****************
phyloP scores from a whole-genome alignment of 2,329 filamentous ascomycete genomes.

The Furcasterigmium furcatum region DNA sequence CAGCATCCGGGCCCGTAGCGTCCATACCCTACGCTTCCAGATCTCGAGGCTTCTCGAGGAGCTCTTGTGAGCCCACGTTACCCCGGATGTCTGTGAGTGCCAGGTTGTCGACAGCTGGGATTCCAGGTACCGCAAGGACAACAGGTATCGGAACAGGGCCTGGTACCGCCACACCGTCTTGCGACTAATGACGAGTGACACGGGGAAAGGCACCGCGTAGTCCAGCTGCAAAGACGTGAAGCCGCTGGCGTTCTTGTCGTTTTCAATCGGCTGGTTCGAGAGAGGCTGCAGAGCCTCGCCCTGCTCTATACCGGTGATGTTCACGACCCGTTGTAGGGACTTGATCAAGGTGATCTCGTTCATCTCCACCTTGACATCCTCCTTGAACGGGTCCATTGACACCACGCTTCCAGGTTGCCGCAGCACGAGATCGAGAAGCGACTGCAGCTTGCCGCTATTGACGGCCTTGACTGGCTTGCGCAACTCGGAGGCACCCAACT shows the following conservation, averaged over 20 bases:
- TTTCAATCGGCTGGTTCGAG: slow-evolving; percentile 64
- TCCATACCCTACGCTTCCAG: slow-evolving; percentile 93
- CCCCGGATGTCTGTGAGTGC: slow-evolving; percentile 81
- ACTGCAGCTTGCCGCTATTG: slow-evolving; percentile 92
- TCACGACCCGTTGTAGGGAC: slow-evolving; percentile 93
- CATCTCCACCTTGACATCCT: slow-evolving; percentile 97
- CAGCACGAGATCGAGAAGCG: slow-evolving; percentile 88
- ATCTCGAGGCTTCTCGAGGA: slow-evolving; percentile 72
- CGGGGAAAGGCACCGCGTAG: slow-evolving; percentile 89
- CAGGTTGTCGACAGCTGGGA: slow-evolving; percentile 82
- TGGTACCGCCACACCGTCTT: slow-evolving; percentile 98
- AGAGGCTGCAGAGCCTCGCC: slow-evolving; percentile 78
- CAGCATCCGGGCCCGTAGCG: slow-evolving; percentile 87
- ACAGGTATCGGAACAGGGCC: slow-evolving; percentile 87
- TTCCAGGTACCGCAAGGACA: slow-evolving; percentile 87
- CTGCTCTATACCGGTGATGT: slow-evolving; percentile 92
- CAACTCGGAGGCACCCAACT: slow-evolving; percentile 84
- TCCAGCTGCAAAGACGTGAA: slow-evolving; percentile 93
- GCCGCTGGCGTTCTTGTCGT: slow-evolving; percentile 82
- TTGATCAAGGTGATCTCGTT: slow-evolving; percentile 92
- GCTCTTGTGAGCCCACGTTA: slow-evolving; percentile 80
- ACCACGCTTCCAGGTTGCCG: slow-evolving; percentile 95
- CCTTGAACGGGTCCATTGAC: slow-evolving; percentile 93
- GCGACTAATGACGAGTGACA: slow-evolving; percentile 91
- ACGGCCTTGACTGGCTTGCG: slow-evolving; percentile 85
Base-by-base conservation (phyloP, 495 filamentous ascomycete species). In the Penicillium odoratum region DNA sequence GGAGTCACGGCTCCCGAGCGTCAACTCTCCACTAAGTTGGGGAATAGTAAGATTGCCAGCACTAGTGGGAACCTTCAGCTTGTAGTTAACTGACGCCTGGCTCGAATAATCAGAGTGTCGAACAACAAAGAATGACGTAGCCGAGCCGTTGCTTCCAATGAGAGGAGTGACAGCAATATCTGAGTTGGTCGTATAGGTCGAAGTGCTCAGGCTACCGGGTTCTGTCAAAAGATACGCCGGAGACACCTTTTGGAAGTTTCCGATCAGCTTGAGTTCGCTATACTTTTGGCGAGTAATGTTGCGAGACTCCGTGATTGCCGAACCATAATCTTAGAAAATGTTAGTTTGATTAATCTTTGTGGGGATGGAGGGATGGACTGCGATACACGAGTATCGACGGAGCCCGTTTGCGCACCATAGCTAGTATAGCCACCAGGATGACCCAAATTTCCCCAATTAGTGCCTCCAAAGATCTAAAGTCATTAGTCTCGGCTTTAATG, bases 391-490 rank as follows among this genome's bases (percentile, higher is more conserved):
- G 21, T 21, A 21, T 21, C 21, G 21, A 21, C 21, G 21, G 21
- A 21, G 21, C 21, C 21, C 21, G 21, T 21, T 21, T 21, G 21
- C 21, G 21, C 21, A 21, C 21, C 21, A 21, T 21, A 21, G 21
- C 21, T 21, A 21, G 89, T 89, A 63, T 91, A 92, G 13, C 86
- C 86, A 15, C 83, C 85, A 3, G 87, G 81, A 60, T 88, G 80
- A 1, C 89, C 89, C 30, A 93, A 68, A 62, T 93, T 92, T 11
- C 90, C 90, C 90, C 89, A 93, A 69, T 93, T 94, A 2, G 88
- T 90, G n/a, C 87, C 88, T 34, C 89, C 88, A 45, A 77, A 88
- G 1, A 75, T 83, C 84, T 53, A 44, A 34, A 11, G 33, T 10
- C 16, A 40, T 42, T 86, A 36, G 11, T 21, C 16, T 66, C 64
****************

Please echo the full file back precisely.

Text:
phyloP scores from a whole-genome alignment of 2,329 filamentous ascomycete genomes.

The Furcasterigmium furcatum region DNA sequence CAGCATCCGGGCCCGTAGCGTCCATACCCTACGCTTCCAGATCTCGAGGCTTCTCGAGGAGCTCTTGTGAGCCCACGTTACCCCGGATGTCTGTGAGTGCCAGGTTGTCGACAGCTGGGATTCCAGGTACCGCAAGGACAACAGGTATCGGAACAGGGCCTGGTACCGCCACACCGTCTTGCGACTAATGACGAGTGACACGGGGAAAGGCACCGCGTAGTCCAGCTGCAAAGACGTGAAGCCGCTGGCGTTCTTGTCGTTTTCAATCGGCTGGTTCGAGAGAGGCTGCAGAGCCTCGCCCTGCTCTATACCGGTGATGTTCACGACCCGTTGTAGGGACTTGATCAAGGTGATCTCGTTCATCTCCACCTTGACATCCTCCTTGAACGGGTCCATTGACACCACGCTTCCAGGTTGCCGCAGCACGAGATCGAGAAGCGACTGCAGCTTGCCGCTATTGACGGCCTTGACTGGCTTGCGCAACTCGGAGGCACCCAACT shows the following conservation, averaged over 20 bases:
- TTTCAATCGGCTGGTTCGAG: slow-evolving; percentile 64
- TCCATACCCTACGCTTCCAG: slow-evolving; percentile 93
- CCCCGGATGTCTGTGAGTGC: slow-evolving; percentile 81
- ACTGCAGCTTGCCGCTATTG: slow-evolving; percentile 92
- TCACGACCCGTTGTAGGGAC: slow-evolving; percentile 93
- CATCTCCACCTTGACATCCT: slow-evolving; percentile 97
- CAGCACGAGATCGAGAAGCG: slow-evolving; percentile 88
- ATCTCGAGGCTTCTCGAGGA: slow-evolving; percentile 72
- CGGGGAAAGGCACCGCGTAG: slow-evolving; percentile 89
- CAGGTTGTCGACAGCTGGGA: slow-evolving; percentile 82
- TGGTACCGCCACACCGTCTT: slow-evolving; percentile 98
- AGAGGCTGCAGAGCCTCGCC: slow-evolving; percentile 78
- CAGCATCCGGGCCCGTAGCG: slow-evolving; percentile 87
- ACAGGTATCGGAACAGGGCC: slow-evolving; percentile 87
- TTCCAGGTACCGCAAGGACA: slow-evolving; percentile 87
- CTGCTCTATACCGGTGATGT: slow-evolving; percentile 92
- CAACTCGGAGGCACCCAACT: slow-evolving; percentile 84
- TCCAGCTGCAAAGACGTGAA: slow-evolving; percentile 93
- GCCGCTGGCGTTCTTGTCGT: slow-evolving; percentile 82
- TTGATCAAGGTGATCTCGTT: slow-evolving; percentile 92
- GCTCTTGTGAGCCCACGTTA: slow-evolving; percentile 80
- ACCACGCTTCCAGGTTGCCG: slow-evolving; percentile 95
- CCTTGAACGGGTCCATTGAC: slow-evolving; percentile 93
- GCGACTAATGACGAGTGACA: slow-evolving; percentile 91
- ACGGCCTTGACTGGCTTGCG: slow-evolving; percentile 85
Base-by-base conservation (phyloP, 495 filamentous ascomycete species). In the Penicillium odoratum region DNA sequence GGAGTCACGGCTCCCGAGCGTCAACTCTCCACTAAGTTGGGGAATAGTAAGATTGCCAGCACTAGTGGGAACCTTCAGCTTGTAGTTAACTGACGCCTGGCTCGAATAATCAGAGTGTCGAACAACAAAGAATGACGTAGCCGAGCCGTTGCTTCCAATGAGAGGAGTGACAGCAATATCTGAGTTGGTCGTATAGGTCGAAGTGCTCAGGCTACCGGGTTCTGTCAAAAGATACGCCGGAGACACCTTTTGGAAGTTTCCGATCAGCTTGAGTTCGCTATACTTTTGGCGAGTAATGTTGCGAGACTCCGTGATTGCCGAACCATAATCTTAGAAAATGTTAGTTTGATTAATCTTTGTGGGGATGGAGGGATGGACTGCGATACACGAGTATCGACGGAGCCCGTTTGCGCACCATAGCTAGTATAGCCACCAGGATGACCCAAATTTCCCCAATTAGTGCCTCCAAAGATCTAAAGTCATTAGTCTCGGCTTTAATG, bases 391-490 rank as follows among this genome's bases (percentile, higher is more conserved):
- G 21, T 21, A 21, T 21, C 21, G 21, A 21, C 21, G 21, G 21
- A 21, G 21, C 21, C 21, C 21, G 21, T 21, T 21, T 21, G 21
- C 21, G 21, C 21, A 21, C 21, C 21, A 21, T 21, A 21, G 21
- C 21, T 21, A 21, G 89, T 89, A 63, T 91, A 92, G 13, C 86
- C 86, A 15, C 83, C 85, A 3, G 87, G 81, A 60, T 88, G 80
- A 1, C 89, C 89, C 30, A 93, A 68, A 62, T 93, T 92, T 11
- C 90, C 90, C 90, C 89, A 93, A 69, T 93, T 94, A 2, G 88
- T 90, G n/a, C 87, C 88, T 34, C 89, C 88, A 45, A 77, A 88
- G 1, A 75, T 83, C 84, T 53, A 44, A 34, A 11, G 33, T 10
- C 16, A 40, T 42, T 86, A 36, G 11, T 21, C 16, T 66, C 64